Women in the Church: Have We Gone Too Far, or Not Far Enough?


It was a joy this past Sunday to introduce the first ever class of Deaconesses at Christ Presbyterian, the church that I serve in Nashville.

If you’re interested, that 9-minute video can be seen in its entirety here

You can also read the letter we sent to our congregation on these matters last week here.

In the months leading up to this change, our staff, elders, deacons, advisers, and other leaders had robust dialogue around two questions in particular.

The first question was, are we going far enough in these discussions? There are many in today’s church (and also through parts of church history) who believe that Scripture supports not only women serving in the roles of Elder, Pastor, and Preacher as well as Deaconess. Our belief is in agreement with the Presbyterian Church in America (our denomination), that a complementarian vision for the genders represents our best understanding of what the Scripture teaches on these matters. The Bible study below will hopefully provide clarity on why we remain committed to this view as a church. While we are not certain exactly why God would identify men as his chosen instruments to serve as representative, servant-leader “head of household” in both the home and the church (see Scriptures referenced below) — and while our current cultural climate may regard complementarianism as culturally regressive and disadvantageous to women (For the record, many women would contend that the purest forms of complementarianism demonstrate the highest esteem and empowerment toward women…but more on this below) — what we understand Scripture to be saying on these matters must hold the day.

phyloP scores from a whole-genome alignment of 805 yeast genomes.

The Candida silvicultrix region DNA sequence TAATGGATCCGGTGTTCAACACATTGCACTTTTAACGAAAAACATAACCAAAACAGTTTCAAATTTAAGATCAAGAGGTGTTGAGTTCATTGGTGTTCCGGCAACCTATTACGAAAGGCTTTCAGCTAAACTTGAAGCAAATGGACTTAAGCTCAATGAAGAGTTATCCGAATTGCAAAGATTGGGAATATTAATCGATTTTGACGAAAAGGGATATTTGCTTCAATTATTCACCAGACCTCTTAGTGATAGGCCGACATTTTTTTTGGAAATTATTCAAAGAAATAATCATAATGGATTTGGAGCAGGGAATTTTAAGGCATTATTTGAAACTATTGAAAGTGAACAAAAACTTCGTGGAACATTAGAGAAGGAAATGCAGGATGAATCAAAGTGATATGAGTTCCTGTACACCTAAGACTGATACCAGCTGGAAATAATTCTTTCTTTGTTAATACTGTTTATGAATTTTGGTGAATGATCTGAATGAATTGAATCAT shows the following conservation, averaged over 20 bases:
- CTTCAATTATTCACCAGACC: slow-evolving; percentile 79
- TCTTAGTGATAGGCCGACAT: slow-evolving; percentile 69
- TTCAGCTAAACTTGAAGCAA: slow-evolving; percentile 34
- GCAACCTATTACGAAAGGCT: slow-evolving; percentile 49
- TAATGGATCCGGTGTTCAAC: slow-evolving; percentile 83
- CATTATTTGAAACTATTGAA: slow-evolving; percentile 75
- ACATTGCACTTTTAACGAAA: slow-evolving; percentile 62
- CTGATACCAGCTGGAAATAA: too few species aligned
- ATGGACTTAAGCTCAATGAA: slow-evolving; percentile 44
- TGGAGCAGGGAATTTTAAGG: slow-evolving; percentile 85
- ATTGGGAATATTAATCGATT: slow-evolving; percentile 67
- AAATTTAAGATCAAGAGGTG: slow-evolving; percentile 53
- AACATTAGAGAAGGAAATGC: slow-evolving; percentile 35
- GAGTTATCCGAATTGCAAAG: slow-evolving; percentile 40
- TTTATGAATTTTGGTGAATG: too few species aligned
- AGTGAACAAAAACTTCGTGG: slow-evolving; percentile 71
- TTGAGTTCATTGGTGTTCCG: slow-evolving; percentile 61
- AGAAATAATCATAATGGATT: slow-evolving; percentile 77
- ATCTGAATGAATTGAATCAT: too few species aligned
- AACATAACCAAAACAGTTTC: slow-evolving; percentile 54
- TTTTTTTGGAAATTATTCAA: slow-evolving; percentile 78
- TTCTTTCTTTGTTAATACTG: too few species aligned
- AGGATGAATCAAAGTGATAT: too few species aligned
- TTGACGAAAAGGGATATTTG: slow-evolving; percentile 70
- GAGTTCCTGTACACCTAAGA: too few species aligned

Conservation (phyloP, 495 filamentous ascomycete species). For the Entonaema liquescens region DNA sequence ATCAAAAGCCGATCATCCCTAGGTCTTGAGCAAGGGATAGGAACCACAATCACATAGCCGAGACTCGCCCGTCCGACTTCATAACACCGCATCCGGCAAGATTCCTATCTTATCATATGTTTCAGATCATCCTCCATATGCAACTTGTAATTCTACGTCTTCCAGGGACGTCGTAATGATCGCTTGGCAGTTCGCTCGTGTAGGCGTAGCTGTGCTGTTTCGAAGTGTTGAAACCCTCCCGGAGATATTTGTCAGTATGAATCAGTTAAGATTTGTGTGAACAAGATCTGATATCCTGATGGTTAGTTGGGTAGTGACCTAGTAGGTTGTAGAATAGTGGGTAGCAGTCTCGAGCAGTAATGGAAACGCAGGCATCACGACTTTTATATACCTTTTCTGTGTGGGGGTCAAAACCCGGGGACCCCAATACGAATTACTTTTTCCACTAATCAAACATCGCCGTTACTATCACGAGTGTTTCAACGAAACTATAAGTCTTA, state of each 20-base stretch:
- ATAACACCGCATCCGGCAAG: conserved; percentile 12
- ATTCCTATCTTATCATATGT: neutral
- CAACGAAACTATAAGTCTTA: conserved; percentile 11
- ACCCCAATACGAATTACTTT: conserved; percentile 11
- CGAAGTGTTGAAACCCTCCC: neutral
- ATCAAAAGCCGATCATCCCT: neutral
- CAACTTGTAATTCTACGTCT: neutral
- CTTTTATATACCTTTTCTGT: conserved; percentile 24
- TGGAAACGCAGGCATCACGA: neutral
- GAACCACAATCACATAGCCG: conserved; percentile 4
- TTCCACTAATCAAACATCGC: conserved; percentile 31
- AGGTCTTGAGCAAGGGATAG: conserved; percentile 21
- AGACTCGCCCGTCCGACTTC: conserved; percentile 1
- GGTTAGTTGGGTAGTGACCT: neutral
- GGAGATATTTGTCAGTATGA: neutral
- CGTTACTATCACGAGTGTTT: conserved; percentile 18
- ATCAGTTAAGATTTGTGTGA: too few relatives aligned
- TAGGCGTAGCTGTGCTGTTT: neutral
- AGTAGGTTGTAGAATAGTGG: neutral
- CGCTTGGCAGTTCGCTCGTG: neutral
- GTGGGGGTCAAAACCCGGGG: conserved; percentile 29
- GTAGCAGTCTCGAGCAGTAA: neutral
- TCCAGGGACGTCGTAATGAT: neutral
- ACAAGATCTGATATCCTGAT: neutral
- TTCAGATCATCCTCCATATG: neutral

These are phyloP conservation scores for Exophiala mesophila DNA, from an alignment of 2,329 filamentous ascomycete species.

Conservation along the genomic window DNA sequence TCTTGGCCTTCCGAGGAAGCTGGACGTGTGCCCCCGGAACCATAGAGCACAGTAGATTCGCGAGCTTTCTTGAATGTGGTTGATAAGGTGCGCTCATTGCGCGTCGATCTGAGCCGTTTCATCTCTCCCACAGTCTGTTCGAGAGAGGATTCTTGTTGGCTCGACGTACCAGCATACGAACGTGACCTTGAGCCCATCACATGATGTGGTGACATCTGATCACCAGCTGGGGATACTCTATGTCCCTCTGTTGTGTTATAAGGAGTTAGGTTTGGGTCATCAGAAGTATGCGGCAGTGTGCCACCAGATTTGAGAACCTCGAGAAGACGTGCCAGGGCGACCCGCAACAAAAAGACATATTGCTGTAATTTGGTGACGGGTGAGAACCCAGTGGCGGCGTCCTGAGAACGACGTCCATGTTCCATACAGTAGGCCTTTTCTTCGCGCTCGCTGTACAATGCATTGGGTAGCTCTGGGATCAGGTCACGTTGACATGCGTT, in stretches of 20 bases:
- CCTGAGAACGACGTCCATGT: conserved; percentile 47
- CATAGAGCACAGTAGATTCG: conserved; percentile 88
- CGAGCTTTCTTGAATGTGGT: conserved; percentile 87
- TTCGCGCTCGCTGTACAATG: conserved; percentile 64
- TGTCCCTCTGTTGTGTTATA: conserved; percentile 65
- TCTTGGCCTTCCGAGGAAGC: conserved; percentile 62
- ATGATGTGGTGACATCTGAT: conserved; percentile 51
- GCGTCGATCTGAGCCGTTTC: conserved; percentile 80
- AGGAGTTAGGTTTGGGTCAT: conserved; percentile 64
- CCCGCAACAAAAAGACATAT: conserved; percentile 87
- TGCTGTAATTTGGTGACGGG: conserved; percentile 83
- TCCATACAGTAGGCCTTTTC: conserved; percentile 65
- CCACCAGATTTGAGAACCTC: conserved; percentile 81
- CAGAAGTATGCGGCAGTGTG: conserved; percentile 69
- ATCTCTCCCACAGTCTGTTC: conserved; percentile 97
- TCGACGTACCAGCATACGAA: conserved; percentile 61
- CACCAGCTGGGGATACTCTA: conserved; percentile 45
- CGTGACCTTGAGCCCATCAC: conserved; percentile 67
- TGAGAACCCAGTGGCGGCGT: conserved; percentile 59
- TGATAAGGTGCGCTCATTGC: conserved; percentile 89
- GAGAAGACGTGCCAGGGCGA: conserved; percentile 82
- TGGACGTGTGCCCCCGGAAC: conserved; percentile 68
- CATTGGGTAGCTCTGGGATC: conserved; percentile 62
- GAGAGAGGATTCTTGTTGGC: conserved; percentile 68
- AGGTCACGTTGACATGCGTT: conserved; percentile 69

As Kathy Keller has written in her booklet, Jesus, Justice, and Gender Roles:

The justice behind God’s creation of male and female and his arrangement of the different roles he chose for them may not always be apparent to us. Why one and not the other? But should we expect our finitude to understand the infinite, omnipotent, wise, good, lovely, gracious justice of God? Perhaps some inkling resides in the dance of the sexes, by which we reveal truth about the inner life of the triune God. The rest is clothed in mystery, to which we yield, with full confidence that it is meant for our good.